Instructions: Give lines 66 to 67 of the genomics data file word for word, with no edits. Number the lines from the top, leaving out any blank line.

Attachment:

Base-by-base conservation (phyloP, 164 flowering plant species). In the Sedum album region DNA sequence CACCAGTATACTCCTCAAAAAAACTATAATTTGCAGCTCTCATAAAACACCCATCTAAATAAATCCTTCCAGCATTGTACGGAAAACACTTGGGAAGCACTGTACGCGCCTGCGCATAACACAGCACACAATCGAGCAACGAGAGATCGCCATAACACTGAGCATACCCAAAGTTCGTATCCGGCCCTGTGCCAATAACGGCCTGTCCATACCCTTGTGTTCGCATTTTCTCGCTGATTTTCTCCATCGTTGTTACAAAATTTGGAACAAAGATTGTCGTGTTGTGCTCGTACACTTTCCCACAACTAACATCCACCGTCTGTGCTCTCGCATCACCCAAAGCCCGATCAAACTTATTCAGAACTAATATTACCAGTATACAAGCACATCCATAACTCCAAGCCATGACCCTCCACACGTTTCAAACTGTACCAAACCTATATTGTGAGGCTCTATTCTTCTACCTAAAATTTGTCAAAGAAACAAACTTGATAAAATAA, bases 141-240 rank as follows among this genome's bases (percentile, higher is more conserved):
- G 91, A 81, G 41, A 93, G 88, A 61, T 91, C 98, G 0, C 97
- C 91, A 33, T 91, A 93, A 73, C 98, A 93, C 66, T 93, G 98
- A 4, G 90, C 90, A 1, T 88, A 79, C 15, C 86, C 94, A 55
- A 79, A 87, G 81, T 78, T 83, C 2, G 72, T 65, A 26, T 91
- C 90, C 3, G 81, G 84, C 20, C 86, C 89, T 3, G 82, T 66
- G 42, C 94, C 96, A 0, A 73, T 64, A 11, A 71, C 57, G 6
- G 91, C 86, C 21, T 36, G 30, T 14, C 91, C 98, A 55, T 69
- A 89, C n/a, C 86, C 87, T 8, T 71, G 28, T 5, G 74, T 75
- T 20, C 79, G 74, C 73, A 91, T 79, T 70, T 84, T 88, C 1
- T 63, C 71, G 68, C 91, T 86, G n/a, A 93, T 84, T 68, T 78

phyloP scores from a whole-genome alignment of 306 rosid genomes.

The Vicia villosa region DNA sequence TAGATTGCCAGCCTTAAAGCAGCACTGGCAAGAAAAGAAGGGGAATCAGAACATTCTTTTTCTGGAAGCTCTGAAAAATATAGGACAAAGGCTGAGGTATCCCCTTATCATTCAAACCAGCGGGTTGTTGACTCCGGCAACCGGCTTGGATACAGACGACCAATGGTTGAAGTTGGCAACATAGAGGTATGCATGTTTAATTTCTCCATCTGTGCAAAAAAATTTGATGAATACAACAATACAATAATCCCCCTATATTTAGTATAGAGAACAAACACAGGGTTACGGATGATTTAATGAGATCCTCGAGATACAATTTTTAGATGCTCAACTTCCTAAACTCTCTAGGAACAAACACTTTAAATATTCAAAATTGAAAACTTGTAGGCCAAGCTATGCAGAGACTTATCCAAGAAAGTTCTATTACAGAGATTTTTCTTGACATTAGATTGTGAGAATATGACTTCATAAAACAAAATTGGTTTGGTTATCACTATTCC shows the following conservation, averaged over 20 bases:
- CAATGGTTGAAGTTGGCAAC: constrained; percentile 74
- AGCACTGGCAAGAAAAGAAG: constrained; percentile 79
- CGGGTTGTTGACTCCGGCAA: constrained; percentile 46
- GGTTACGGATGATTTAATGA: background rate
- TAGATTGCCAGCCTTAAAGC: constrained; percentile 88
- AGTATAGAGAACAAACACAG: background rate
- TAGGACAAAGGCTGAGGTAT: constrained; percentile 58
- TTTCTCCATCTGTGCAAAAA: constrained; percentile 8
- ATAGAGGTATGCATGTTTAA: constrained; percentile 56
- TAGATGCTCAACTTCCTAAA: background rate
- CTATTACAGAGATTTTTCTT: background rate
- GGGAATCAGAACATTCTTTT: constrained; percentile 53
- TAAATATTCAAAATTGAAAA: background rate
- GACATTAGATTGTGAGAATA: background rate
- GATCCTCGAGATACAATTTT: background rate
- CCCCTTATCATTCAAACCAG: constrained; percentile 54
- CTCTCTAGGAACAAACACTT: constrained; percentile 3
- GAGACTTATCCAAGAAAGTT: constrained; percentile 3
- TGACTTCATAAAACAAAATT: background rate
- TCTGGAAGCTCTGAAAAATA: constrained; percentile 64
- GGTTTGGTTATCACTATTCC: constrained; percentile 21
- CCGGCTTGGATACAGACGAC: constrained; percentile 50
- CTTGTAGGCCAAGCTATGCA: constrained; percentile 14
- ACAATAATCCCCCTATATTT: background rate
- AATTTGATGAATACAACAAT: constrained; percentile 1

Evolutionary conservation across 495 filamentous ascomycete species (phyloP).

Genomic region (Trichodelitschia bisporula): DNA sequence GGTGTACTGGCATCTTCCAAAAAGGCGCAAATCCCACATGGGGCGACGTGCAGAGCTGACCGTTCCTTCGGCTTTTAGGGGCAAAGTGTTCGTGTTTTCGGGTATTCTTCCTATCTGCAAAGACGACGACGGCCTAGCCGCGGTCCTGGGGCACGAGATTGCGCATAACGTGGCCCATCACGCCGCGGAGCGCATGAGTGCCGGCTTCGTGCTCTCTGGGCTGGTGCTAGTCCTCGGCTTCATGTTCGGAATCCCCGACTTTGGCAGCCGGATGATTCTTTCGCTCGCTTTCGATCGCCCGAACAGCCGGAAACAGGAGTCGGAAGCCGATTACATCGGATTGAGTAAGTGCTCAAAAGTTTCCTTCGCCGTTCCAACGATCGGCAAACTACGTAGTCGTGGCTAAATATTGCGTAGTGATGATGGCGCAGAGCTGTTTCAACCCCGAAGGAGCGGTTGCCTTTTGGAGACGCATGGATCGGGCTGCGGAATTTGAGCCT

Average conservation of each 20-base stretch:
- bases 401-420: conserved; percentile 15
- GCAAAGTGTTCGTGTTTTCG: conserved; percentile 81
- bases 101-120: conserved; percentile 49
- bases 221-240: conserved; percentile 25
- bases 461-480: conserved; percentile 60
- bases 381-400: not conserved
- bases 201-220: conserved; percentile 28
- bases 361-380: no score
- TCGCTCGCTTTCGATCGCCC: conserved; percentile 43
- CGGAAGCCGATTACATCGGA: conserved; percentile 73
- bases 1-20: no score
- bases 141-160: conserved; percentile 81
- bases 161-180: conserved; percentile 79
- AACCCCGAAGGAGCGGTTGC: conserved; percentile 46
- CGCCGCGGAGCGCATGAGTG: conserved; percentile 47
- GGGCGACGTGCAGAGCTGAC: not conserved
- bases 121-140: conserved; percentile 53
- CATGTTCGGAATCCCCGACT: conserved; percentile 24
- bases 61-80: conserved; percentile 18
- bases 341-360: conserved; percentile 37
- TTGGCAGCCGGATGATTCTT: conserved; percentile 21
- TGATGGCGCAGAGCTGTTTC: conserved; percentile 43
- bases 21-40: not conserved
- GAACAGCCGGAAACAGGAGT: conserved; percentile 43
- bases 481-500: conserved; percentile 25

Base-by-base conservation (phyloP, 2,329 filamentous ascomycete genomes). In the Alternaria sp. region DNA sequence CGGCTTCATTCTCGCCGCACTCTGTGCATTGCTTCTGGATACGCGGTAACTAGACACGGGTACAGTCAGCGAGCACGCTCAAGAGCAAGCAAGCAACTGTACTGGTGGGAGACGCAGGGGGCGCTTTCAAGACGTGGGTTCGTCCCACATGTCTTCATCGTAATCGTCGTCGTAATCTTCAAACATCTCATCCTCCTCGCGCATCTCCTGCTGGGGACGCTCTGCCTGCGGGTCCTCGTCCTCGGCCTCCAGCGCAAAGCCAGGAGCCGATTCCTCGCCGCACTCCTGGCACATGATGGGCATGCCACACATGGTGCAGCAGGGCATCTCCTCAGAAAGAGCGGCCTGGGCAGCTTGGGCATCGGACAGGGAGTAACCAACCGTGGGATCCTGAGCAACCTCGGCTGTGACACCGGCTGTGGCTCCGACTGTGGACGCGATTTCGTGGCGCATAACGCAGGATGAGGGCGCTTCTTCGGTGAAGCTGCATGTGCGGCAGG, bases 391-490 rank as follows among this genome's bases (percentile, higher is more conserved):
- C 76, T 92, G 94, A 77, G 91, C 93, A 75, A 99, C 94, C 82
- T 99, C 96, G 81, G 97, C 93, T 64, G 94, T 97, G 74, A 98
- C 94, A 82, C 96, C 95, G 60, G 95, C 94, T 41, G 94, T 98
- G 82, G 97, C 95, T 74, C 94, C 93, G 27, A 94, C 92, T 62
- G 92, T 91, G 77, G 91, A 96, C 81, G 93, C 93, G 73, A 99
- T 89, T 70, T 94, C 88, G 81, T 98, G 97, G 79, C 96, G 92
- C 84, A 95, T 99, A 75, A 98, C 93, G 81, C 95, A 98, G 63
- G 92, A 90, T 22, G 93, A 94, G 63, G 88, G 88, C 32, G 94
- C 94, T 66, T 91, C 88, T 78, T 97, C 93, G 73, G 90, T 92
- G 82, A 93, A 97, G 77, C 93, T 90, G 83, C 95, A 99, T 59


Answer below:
- bases 481-500: conserved; percentile 25

Base-by-base conservation (phyloP, 2,329 filamentous ascomycete genomes). In the Alternaria sp. region DNA sequence CGGCTTCATTCTCGCCGCACTCTGTGCATTGCTTCTGGATACGCGGTAACTAGACACGGGTACAGTCAGCGAGCACGCTCAAGAGCAAGCAAGCAACTGTACTGGTGGGAGACGCAGGGGGCGCTTTCAAGACGTGGGTTCGTCCCACATGTCTTCATCGTAATCGTCGTCGTAATCTTCAAACATCTCATCCTCCTCGCGCATCTCCTGCTGGGGACGCTCTGCCTGCGGGTCCTCGTCCTCGGCCTCCAGCGCAAAGCCAGGAGCCGATTCCTCGCCGCACTCCTGGCACATGATGGGCATGCCACACATGGTGCAGCAGGGCATCTCCTCAGAAAGAGCGGCCTGGGCAGCTTGGGCATCGGACAGGGAGTAACCAACCGTGGGATCCTGAGCAACCTCGGCTGTGACACCGGCTGTGGCTCCGACTGTGGACGCGATTTCGTGGCGCATAACGCAGGATGAGGGCGCTTCTTCGGTGAAGCTGCATGTGCGGCAGG, bases 391-490 rank as follows among this genome's bases (percentile, higher is more conserved):